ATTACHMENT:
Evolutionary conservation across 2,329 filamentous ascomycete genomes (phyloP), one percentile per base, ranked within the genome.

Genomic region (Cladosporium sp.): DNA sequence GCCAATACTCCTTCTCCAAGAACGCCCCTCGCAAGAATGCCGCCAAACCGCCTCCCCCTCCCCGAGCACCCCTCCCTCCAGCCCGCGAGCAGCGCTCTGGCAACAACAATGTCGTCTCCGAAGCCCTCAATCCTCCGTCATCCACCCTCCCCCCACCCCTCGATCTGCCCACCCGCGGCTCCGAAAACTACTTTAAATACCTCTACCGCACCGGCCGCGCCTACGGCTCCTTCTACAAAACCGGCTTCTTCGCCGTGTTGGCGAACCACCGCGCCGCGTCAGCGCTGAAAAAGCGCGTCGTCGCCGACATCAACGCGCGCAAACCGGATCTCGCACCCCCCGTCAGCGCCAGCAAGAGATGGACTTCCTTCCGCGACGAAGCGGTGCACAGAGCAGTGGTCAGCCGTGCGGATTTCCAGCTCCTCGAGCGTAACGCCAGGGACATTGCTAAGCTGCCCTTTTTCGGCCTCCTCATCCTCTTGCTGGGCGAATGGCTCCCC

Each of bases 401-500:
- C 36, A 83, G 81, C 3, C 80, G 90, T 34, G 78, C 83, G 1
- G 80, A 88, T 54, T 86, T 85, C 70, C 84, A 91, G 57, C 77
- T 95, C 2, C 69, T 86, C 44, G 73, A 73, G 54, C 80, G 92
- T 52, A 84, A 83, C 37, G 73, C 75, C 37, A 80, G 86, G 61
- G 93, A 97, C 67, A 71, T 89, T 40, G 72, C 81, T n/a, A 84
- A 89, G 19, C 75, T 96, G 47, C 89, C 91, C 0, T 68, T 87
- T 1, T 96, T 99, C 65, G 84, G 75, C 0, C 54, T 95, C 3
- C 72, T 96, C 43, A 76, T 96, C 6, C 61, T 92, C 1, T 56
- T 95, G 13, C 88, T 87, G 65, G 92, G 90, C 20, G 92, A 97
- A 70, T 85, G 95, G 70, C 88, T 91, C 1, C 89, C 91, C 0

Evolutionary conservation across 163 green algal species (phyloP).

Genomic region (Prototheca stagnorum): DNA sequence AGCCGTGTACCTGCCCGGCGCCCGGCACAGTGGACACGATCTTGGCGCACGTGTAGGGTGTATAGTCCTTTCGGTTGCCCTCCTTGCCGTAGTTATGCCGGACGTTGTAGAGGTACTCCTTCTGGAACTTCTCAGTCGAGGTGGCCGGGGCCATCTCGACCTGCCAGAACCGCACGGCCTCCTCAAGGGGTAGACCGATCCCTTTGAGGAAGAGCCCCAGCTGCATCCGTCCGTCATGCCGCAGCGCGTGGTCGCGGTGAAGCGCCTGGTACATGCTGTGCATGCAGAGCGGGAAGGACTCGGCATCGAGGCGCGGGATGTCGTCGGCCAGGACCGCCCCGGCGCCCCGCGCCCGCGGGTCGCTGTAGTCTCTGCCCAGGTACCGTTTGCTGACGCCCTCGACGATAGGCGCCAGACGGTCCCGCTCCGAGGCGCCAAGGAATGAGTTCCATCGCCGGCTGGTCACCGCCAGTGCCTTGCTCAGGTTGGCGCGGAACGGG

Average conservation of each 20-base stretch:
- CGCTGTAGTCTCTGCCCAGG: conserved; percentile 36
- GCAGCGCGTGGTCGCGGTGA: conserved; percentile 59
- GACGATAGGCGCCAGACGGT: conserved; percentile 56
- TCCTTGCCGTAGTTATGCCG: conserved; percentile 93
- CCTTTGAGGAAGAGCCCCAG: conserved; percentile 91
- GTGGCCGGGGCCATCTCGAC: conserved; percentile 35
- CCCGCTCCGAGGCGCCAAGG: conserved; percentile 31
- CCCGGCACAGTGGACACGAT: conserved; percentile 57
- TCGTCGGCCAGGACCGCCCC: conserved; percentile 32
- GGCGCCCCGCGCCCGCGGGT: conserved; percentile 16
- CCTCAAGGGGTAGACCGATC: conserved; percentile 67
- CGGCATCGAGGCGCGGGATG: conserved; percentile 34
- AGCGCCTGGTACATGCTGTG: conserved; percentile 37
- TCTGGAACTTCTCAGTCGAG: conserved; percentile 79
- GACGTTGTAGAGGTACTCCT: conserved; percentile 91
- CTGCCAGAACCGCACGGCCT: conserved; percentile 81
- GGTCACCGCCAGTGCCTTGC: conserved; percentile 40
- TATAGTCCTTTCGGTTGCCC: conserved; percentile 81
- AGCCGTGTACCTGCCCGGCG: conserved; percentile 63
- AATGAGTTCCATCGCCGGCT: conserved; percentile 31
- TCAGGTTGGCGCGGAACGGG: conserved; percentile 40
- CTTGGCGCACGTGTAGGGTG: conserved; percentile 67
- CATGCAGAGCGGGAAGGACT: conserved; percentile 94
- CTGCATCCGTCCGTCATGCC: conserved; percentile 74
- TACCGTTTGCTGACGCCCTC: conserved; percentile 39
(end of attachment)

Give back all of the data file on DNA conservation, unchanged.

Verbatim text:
Evolutionary conservation across 2,329 filamentous ascomycete genomes (phyloP), one percentile per base, ranked within the genome.

Genomic region (Cladosporium sp.): DNA sequence GCCAATACTCCTTCTCCAAGAACGCCCCTCGCAAGAATGCCGCCAAACCGCCTCCCCCTCCCCGAGCACCCCTCCCTCCAGCCCGCGAGCAGCGCTCTGGCAACAACAATGTCGTCTCCGAAGCCCTCAATCCTCCGTCATCCACCCTCCCCCCACCCCTCGATCTGCCCACCCGCGGCTCCGAAAACTACTTTAAATACCTCTACCGCACCGGCCGCGCCTACGGCTCCTTCTACAAAACCGGCTTCTTCGCCGTGTTGGCGAACCACCGCGCCGCGTCAGCGCTGAAAAAGCGCGTCGTCGCCGACATCAACGCGCGCAAACCGGATCTCGCACCCCCCGTCAGCGCCAGCAAGAGATGGACTTCCTTCCGCGACGAAGCGGTGCACAGAGCAGTGGTCAGCCGTGCGGATTTCCAGCTCCTCGAGCGTAACGCCAGGGACATTGCTAAGCTGCCCTTTTTCGGCCTCCTCATCCTCTTGCTGGGCGAATGGCTCCCC

Each of bases 401-500:
- C 36, A 83, G 81, C 3, C 80, G 90, T 34, G 78, C 83, G 1
- G 80, A 88, T 54, T 86, T 85, C 70, C 84, A 91, G 57, C 77
- T 95, C 2, C 69, T 86, C 44, G 73, A 73, G 54, C 80, G 92
- T 52, A 84, A 83, C 37, G 73, C 75, C 37, A 80, G 86, G 61
- G 93, A 97, C 67, A 71, T 89, T 40, G 72, C 81, T n/a, A 84
- A 89, G 19, C 75, T 96, G 47, C 89, C 91, C 0, T 68, T 87
- T 1, T 96, T 99, C 65, G 84, G 75, C 0, C 54, T 95, C 3
- C 72, T 96, C 43, A 76, T 96, C 6, C 61, T 92, C 1, T 56
- T 95, G 13, C 88, T 87, G 65, G 92, G 90, C 20, G 92, A 97
- A 70, T 85, G 95, G 70, C 88, T 91, C 1, C 89, C 91, C 0

Evolutionary conservation across 163 green algal species (phyloP).

Genomic region (Prototheca stagnorum): DNA sequence AGCCGTGTACCTGCCCGGCGCCCGGCACAGTGGACACGATCTTGGCGCACGTGTAGGGTGTATAGTCCTTTCGGTTGCCCTCCTTGCCGTAGTTATGCCGGACGTTGTAGAGGTACTCCTTCTGGAACTTCTCAGTCGAGGTGGCCGGGGCCATCTCGACCTGCCAGAACCGCACGGCCTCCTCAAGGGGTAGACCGATCCCTTTGAGGAAGAGCCCCAGCTGCATCCGTCCGTCATGCCGCAGCGCGTGGTCGCGGTGAAGCGCCTGGTACATGCTGTGCATGCAGAGCGGGAAGGACTCGGCATCGAGGCGCGGGATGTCGTCGGCCAGGACCGCCCCGGCGCCCCGCGCCCGCGGGTCGCTGTAGTCTCTGCCCAGGTACCGTTTGCTGACGCCCTCGACGATAGGCGCCAGACGGTCCCGCTCCGAGGCGCCAAGGAATGAGTTCCATCGCCGGCTGGTCACCGCCAGTGCCTTGCTCAGGTTGGCGCGGAACGGG

Average conservation of each 20-base stretch:
- CGCTGTAGTCTCTGCCCAGG: conserved; percentile 36
- GCAGCGCGTGGTCGCGGTGA: conserved; percentile 59
- GACGATAGGCGCCAGACGGT: conserved; percentile 56
- TCCTTGCCGTAGTTATGCCG: conserved; percentile 93
- CCTTTGAGGAAGAGCCCCAG: conserved; percentile 91
- GTGGCCGGGGCCATCTCGAC: conserved; percentile 35
- CCCGCTCCGAGGCGCCAAGG: conserved; percentile 31
- CCCGGCACAGTGGACACGAT: conserved; percentile 57
- TCGTCGGCCAGGACCGCCCC: conserved; percentile 32
- GGCGCCCCGCGCCCGCGGGT: conserved; percentile 16
- CCTCAAGGGGTAGACCGATC: conserved; percentile 67
- CGGCATCGAGGCGCGGGATG: conserved; percentile 34
- AGCGCCTGGTACATGCTGTG: conserved; percentile 37
- TCTGGAACTTCTCAGTCGAG: conserved; percentile 79
- GACGTTGTAGAGGTACTCCT: conserved; percentile 91
- CTGCCAGAACCGCACGGCCT: conserved; percentile 81
- GGTCACCGCCAGTGCCTTGC: conserved; percentile 40
- TATAGTCCTTTCGGTTGCCC: conserved; percentile 81
- AGCCGTGTACCTGCCCGGCG: conserved; percentile 63
- AATGAGTTCCATCGCCGGCT: conserved; percentile 31
- TCAGGTTGGCGCGGAACGGG: conserved; percentile 40
- CTTGGCGCACGTGTAGGGTG: conserved; percentile 67
- CATGCAGAGCGGGAAGGACT: conserved; percentile 94
- CTGCATCCGTCCGTCATGCC: conserved; percentile 74
- TACCGTTTGCTGACGCCCTC: conserved; percentile 39